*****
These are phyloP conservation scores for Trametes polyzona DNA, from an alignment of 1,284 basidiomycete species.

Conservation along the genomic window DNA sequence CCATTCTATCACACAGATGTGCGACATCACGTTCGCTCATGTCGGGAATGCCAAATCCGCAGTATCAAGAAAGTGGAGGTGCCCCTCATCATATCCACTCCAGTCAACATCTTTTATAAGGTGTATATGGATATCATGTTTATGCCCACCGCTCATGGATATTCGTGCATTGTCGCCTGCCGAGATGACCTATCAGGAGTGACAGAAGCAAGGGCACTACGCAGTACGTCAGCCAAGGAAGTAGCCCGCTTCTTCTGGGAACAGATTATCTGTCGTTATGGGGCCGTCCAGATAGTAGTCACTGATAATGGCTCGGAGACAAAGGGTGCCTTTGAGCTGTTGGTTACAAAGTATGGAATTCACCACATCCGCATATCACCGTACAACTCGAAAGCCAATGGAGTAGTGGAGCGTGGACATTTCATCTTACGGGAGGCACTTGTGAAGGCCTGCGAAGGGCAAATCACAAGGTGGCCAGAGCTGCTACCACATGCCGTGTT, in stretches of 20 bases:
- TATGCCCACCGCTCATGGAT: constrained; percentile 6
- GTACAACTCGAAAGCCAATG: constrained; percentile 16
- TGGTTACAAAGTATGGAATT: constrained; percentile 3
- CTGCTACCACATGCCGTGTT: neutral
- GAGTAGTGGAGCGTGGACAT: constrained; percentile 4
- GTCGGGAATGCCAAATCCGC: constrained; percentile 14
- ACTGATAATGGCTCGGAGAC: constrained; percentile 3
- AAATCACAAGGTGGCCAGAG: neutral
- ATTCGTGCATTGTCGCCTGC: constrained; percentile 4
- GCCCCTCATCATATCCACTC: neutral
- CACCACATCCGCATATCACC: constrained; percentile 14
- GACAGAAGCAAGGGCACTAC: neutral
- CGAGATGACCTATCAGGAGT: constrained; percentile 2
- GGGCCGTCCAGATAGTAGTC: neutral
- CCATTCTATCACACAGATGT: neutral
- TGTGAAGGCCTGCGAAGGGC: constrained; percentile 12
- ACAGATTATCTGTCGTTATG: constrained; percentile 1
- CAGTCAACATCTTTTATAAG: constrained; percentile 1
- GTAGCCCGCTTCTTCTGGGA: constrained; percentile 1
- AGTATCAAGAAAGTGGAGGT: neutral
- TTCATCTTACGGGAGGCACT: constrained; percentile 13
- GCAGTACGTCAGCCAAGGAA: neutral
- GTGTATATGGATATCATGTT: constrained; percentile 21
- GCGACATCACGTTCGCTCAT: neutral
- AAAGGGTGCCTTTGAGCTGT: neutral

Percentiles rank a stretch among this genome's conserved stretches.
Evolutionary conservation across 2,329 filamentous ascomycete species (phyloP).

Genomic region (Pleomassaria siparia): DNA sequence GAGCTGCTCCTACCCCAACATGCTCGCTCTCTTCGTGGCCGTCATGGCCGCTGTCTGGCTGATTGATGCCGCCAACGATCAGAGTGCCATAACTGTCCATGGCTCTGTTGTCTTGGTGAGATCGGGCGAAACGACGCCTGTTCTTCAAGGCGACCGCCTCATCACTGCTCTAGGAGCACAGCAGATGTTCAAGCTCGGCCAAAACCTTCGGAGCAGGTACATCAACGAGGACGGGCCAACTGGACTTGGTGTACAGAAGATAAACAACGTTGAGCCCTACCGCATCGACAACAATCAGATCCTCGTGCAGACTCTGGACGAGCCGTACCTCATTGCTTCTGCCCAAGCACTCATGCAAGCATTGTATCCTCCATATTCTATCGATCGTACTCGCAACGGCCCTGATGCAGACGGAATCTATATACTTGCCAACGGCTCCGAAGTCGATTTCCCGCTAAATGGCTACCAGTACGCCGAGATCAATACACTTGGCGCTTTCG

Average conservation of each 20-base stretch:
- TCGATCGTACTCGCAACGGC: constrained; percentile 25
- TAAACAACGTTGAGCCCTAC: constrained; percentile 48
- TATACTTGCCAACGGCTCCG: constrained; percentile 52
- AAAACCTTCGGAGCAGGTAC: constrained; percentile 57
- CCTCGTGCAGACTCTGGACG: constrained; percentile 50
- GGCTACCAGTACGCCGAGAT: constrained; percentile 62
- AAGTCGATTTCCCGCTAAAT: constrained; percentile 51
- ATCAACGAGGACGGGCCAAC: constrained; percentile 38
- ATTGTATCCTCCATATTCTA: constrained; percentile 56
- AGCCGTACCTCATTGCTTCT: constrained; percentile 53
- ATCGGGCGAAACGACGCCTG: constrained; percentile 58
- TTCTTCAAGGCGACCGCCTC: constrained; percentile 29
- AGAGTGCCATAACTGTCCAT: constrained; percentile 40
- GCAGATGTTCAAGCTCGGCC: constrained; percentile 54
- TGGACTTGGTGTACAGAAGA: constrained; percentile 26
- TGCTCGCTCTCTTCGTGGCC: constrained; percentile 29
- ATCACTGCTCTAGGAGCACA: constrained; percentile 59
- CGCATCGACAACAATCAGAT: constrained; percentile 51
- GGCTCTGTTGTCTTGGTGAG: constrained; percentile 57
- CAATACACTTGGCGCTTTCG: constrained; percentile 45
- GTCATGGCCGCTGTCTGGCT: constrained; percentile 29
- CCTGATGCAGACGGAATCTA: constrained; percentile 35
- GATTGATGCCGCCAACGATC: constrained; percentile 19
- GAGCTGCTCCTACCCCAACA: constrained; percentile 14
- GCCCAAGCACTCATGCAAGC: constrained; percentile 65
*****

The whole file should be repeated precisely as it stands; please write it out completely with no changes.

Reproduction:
These are phyloP conservation scores for Trametes polyzona DNA, from an alignment of 1,284 basidiomycete species.

Conservation along the genomic window DNA sequence CCATTCTATCACACAGATGTGCGACATCACGTTCGCTCATGTCGGGAATGCCAAATCCGCAGTATCAAGAAAGTGGAGGTGCCCCTCATCATATCCACTCCAGTCAACATCTTTTATAAGGTGTATATGGATATCATGTTTATGCCCACCGCTCATGGATATTCGTGCATTGTCGCCTGCCGAGATGACCTATCAGGAGTGACAGAAGCAAGGGCACTACGCAGTACGTCAGCCAAGGAAGTAGCCCGCTTCTTCTGGGAACAGATTATCTGTCGTTATGGGGCCGTCCAGATAGTAGTCACTGATAATGGCTCGGAGACAAAGGGTGCCTTTGAGCTGTTGGTTACAAAGTATGGAATTCACCACATCCGCATATCACCGTACAACTCGAAAGCCAATGGAGTAGTGGAGCGTGGACATTTCATCTTACGGGAGGCACTTGTGAAGGCCTGCGAAGGGCAAATCACAAGGTGGCCAGAGCTGCTACCACATGCCGTGTT, in stretches of 20 bases:
- TATGCCCACCGCTCATGGAT: constrained; percentile 6
- GTACAACTCGAAAGCCAATG: constrained; percentile 16
- TGGTTACAAAGTATGGAATT: constrained; percentile 3
- CTGCTACCACATGCCGTGTT: neutral
- GAGTAGTGGAGCGTGGACAT: constrained; percentile 4
- GTCGGGAATGCCAAATCCGC: constrained; percentile 14
- ACTGATAATGGCTCGGAGAC: constrained; percentile 3
- AAATCACAAGGTGGCCAGAG: neutral
- ATTCGTGCATTGTCGCCTGC: constrained; percentile 4
- GCCCCTCATCATATCCACTC: neutral
- CACCACATCCGCATATCACC: constrained; percentile 14
- GACAGAAGCAAGGGCACTAC: neutral
- CGAGATGACCTATCAGGAGT: constrained; percentile 2
- GGGCCGTCCAGATAGTAGTC: neutral
- CCATTCTATCACACAGATGT: neutral
- TGTGAAGGCCTGCGAAGGGC: constrained; percentile 12
- ACAGATTATCTGTCGTTATG: constrained; percentile 1
- CAGTCAACATCTTTTATAAG: constrained; percentile 1
- GTAGCCCGCTTCTTCTGGGA: constrained; percentile 1
- AGTATCAAGAAAGTGGAGGT: neutral
- TTCATCTTACGGGAGGCACT: constrained; percentile 13
- GCAGTACGTCAGCCAAGGAA: neutral
- GTGTATATGGATATCATGTT: constrained; percentile 21
- GCGACATCACGTTCGCTCAT: neutral
- AAAGGGTGCCTTTGAGCTGT: neutral

Percentiles rank a stretch among this genome's conserved stretches.
Evolutionary conservation across 2,329 filamentous ascomycete species (phyloP).

Genomic region (Pleomassaria siparia): DNA sequence GAGCTGCTCCTACCCCAACATGCTCGCTCTCTTCGTGGCCGTCATGGCCGCTGTCTGGCTGATTGATGCCGCCAACGATCAGAGTGCCATAACTGTCCATGGCTCTGTTGTCTTGGTGAGATCGGGCGAAACGACGCCTGTTCTTCAAGGCGACCGCCTCATCACTGCTCTAGGAGCACAGCAGATGTTCAAGCTCGGCCAAAACCTTCGGAGCAGGTACATCAACGAGGACGGGCCAACTGGACTTGGTGTACAGAAGATAAACAACGTTGAGCCCTACCGCATCGACAACAATCAGATCCTCGTGCAGACTCTGGACGAGCCGTACCTCATTGCTTCTGCCCAAGCACTCATGCAAGCATTGTATCCTCCATATTCTATCGATCGTACTCGCAACGGCCCTGATGCAGACGGAATCTATATACTTGCCAACGGCTCCGAAGTCGATTTCCCGCTAAATGGCTACCAGTACGCCGAGATCAATACACTTGGCGCTTTCG

Average conservation of each 20-base stretch:
- TCGATCGTACTCGCAACGGC: constrained; percentile 25
- TAAACAACGTTGAGCCCTAC: constrained; percentile 48
- TATACTTGCCAACGGCTCCG: constrained; percentile 52
- AAAACCTTCGGAGCAGGTAC: constrained; percentile 57
- CCTCGTGCAGACTCTGGACG: constrained; percentile 50
- GGCTACCAGTACGCCGAGAT: constrained; percentile 62
- AAGTCGATTTCCCGCTAAAT: constrained; percentile 51
- ATCAACGAGGACGGGCCAAC: constrained; percentile 38
- ATTGTATCCTCCATATTCTA: constrained; percentile 56
- AGCCGTACCTCATTGCTTCT: constrained; percentile 53
- ATCGGGCGAAACGACGCCTG: constrained; percentile 58
- TTCTTCAAGGCGACCGCCTC: constrained; percentile 29
- AGAGTGCCATAACTGTCCAT: constrained; percentile 40
- GCAGATGTTCAAGCTCGGCC: constrained; percentile 54
- TGGACTTGGTGTACAGAAGA: constrained; percentile 26
- TGCTCGCTCTCTTCGTGGCC: constrained; percentile 29
- ATCACTGCTCTAGGAGCACA: constrained; percentile 59
- CGCATCGACAACAATCAGAT: constrained; percentile 51
- GGCTCTGTTGTCTTGGTGAG: constrained; percentile 57
- CAATACACTTGGCGCTTTCG: constrained; percentile 45
- GTCATGGCCGCTGTCTGGCT: constrained; percentile 29
- CCTGATGCAGACGGAATCTA: constrained; percentile 35
- GATTGATGCCGCCAACGATC: constrained; percentile 19
- GAGCTGCTCCTACCCCAACA: constrained; percentile 14
- GCCCAAGCACTCATGCAAGC: constrained; percentile 65